Logistics costs within construction refer to the expense incurred from moving raw materials from the source of extraction or production to the project site. Construction logistics is an essential part of supply chain management, with off-site transportation of materials estimated to account for 10-20% of the total project expenditure in typical construction projects, it is a cost that construction managers and planners need to better understand so that logistics activities can be evaluated, and the costs reduced. Sourcing from local suppliers and in bulk quantities for storage of materials on-site can help drive down overall costs to keep projects within budget, as well as reducing the project’s carbon footprint.

4. Environmental Benefits

Construction companies are working hard to shake off their reputation as an environment damaging industry with high energy consumption and harmful carbon dioxide levels. Responsible for commissioning over 40% of builds, the Government is the UK’s largest construction client. To ensure the construction industry reduces their impact on the environment they have set out several socioeconomic and environmental sustainability targets which must be adhered to. These include a focus on using renewable and recyclable resources, the reduction of waste and energy consumption, protecting the natural habitat and building non-toxic, healthy, and high-quality environments. These key principles form the building blocks of sustainable construction.

Engaging with local SME’s and employing them within your supply chain contributes towards greener manufacturing by reducing shipping and storage, which in turn reduces carbon emissions and energy usage. The protection of the environment and sustainable manufacturing is a hot topic, so the more that construction companies do to promote best practice in these areas, the more it will boost their reputation and secure more business by demonstrating a corporate social responsibility. There is a growing demand for contractors to have an awareness of their social and environmental impact on communities, ensuring your supply chain can demonstrate dedication to carbon footprint reduction, will lead to higher levels of success when tendering for and securing contracts.

5. Local Community Benefits

As local authorities continue to invest in priority infrastructure to meet the growing demands of communities across the country and boost economic growth, there is an understandable expectation that the public money invested into these projects will provide benefits for local communities that are more far-reaching than just the build alone. Over 90% of UK construction contractors are SME’s, making them the cornerstone of the construction supply chain. Prioritising SME’s, local labour, goods, and services improves employment opportunities within the area and supports local economic growth. These are key benefits to support corporate social responsibility within construction projects. For these reasons it is important that large construction companies adopt SMEs as pillars of strength within their core supply chains and remove obstacles that can deter SME’s from accessing contracts or working closely with Tier 1 contractors. This can be done by providing clear visibility of the future pipeline of work, supporting SMEs to take on more apprentices to close the skills gap in the sector, and working with public sector bodies to improve procurement processes so that SME’s can access collaborative procurement frameworks. Framework arrangements, such as North West Construction Hub and Scape Group, can increase opportunities for SMEs, directly or via the supply chain, if framework operators make it a requirement and the contractors involved deliver on their commitments. Procurement frameworks recognise the importance of using purchasing within construction as a device to roll-out the spend as widely as possible through the local economy through local businesses, which in turn benefits local communities and develops a skilled workforce.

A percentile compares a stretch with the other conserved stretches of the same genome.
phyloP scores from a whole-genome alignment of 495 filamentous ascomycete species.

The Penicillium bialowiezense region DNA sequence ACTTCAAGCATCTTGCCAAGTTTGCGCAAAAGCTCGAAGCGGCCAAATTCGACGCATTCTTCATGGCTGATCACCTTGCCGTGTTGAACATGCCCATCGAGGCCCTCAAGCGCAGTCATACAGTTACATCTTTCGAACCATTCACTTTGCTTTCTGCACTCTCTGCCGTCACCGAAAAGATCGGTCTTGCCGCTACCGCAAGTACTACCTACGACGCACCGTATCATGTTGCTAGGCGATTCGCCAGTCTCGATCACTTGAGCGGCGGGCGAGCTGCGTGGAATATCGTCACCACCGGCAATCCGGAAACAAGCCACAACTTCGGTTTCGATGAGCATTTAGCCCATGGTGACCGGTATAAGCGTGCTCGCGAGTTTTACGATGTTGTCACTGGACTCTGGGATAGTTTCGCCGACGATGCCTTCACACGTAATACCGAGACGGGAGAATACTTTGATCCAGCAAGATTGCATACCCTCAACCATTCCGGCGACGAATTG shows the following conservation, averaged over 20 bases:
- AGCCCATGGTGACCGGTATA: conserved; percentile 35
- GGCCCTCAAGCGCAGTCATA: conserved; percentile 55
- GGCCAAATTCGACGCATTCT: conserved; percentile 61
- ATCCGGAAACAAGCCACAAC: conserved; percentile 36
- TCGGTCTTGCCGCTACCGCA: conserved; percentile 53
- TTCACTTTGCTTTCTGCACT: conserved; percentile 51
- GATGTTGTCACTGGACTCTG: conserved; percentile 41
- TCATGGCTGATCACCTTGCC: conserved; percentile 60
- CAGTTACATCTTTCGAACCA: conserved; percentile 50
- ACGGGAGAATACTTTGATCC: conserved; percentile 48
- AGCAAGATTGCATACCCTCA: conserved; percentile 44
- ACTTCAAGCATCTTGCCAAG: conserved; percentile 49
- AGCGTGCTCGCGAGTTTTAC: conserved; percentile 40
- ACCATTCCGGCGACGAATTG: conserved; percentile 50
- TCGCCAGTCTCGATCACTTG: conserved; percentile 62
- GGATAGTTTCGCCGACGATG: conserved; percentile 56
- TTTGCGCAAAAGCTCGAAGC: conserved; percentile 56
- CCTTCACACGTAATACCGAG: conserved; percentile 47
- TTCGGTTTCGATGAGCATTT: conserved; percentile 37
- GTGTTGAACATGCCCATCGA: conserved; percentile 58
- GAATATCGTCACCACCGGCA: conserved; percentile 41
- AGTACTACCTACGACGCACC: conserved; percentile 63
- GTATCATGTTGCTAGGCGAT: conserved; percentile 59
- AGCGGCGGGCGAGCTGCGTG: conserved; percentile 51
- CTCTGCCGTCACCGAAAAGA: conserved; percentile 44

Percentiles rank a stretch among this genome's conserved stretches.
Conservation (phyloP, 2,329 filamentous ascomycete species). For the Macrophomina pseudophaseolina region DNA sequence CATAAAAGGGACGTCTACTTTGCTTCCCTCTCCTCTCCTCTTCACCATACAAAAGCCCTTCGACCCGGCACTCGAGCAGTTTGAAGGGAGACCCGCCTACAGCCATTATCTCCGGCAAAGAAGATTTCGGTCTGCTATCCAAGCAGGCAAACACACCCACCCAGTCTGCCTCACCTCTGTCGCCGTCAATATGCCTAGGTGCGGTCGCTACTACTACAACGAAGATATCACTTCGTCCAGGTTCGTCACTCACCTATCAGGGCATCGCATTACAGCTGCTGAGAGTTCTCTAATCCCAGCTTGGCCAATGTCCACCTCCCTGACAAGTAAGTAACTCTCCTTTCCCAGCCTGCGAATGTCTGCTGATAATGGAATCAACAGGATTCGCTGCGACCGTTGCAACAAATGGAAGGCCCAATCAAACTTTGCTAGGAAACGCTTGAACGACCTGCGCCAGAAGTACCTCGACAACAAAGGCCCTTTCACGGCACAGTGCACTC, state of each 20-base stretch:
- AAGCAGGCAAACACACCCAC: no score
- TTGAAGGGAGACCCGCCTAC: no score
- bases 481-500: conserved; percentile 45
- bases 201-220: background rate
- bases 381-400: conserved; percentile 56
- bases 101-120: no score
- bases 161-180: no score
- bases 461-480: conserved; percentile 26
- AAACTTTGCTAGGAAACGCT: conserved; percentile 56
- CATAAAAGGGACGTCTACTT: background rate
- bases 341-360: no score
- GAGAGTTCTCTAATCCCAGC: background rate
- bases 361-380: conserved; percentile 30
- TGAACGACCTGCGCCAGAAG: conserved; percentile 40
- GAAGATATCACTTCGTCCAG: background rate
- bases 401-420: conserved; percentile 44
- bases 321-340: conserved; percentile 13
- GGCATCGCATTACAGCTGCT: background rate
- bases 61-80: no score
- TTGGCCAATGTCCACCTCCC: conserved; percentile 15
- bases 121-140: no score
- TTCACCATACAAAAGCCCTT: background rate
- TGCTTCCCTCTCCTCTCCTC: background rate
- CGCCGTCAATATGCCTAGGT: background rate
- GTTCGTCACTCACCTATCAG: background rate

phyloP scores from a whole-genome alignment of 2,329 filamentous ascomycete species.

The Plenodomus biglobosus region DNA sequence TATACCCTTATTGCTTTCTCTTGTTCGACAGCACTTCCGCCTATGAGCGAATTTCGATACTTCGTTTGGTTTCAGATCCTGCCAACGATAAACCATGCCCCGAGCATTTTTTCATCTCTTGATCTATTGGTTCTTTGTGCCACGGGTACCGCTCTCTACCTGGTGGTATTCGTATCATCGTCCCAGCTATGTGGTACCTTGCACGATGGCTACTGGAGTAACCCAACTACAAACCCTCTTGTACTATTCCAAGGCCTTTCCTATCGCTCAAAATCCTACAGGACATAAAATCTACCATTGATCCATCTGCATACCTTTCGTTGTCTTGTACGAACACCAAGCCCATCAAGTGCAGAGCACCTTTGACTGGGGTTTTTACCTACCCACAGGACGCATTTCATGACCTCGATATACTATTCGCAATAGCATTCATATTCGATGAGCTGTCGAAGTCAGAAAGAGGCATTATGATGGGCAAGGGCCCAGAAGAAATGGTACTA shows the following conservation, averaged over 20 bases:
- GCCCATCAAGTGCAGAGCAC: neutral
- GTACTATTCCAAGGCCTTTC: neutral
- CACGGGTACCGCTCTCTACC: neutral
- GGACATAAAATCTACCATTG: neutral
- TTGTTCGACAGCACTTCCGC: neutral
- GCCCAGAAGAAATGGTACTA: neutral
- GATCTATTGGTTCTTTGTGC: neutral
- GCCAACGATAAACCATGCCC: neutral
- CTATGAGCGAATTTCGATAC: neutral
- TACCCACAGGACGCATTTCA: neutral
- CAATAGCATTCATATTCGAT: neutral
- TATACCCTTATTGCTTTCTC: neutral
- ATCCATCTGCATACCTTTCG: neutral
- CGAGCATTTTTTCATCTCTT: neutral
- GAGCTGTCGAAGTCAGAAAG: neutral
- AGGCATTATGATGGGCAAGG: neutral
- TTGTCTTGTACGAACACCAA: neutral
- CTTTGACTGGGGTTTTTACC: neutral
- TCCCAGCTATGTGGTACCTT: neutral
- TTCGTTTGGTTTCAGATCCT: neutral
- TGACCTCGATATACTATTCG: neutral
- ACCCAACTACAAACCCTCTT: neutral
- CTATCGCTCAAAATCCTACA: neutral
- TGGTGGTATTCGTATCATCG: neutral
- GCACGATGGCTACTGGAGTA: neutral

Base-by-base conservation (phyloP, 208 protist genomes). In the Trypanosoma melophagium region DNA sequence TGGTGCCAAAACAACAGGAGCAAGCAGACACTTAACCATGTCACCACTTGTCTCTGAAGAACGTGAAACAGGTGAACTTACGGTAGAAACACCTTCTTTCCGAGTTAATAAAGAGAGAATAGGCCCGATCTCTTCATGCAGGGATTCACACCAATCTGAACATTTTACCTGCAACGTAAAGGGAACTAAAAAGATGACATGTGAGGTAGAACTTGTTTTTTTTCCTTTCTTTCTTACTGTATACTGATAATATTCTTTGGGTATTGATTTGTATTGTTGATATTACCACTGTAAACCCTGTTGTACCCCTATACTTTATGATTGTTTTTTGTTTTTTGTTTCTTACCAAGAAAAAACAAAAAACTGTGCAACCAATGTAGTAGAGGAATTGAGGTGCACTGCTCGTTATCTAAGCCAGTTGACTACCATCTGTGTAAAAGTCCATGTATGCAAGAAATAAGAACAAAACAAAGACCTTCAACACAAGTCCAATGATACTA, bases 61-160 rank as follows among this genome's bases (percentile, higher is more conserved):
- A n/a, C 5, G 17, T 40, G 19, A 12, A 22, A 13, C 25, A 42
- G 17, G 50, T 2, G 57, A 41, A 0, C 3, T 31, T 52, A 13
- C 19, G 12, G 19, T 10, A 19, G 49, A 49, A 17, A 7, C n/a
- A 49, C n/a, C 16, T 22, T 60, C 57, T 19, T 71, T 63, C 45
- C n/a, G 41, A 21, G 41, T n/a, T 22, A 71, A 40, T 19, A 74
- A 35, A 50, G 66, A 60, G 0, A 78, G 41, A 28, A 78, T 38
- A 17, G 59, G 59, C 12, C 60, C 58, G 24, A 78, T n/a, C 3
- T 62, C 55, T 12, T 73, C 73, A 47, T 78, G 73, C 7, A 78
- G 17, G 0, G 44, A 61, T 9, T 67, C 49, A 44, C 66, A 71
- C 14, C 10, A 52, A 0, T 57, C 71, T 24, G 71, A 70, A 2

The Importance of Information Security and GDPR Compliance within the Construction Industry

A core asset for all construction companies is their data. It is no longer sufficient to just consider the protection of offices, building sites and machinery. As the construction industry continues to rapidly progress and adopt advancing technology, the digitisation of highly sensitive data puts companies at an increasingly higher risk of cyber-attacks. Building information models, documents, designs, drawings, supply chain databases and personal data are being processed, stored, and shared. This data must be secure to protect their commercial value and be compliant with GDPR. The Government conducted a Cyber Security Breaches Survey in 2020 which revealed 46%, nearly half, of all businesses in the UK have been subject to a cyber security attack. The loss of data or money can have serious repercussions for a business, but it can also incur substantial costs. Of those who experienced a cyber-attack, 39% reported they were negatively impacted by the breach, and it caused wider business disruption. So, what is the current legislation regarding GDPR compliance and how can construction companies’ future proof their business to protect information security?

GDPR Compliance Post-Brexit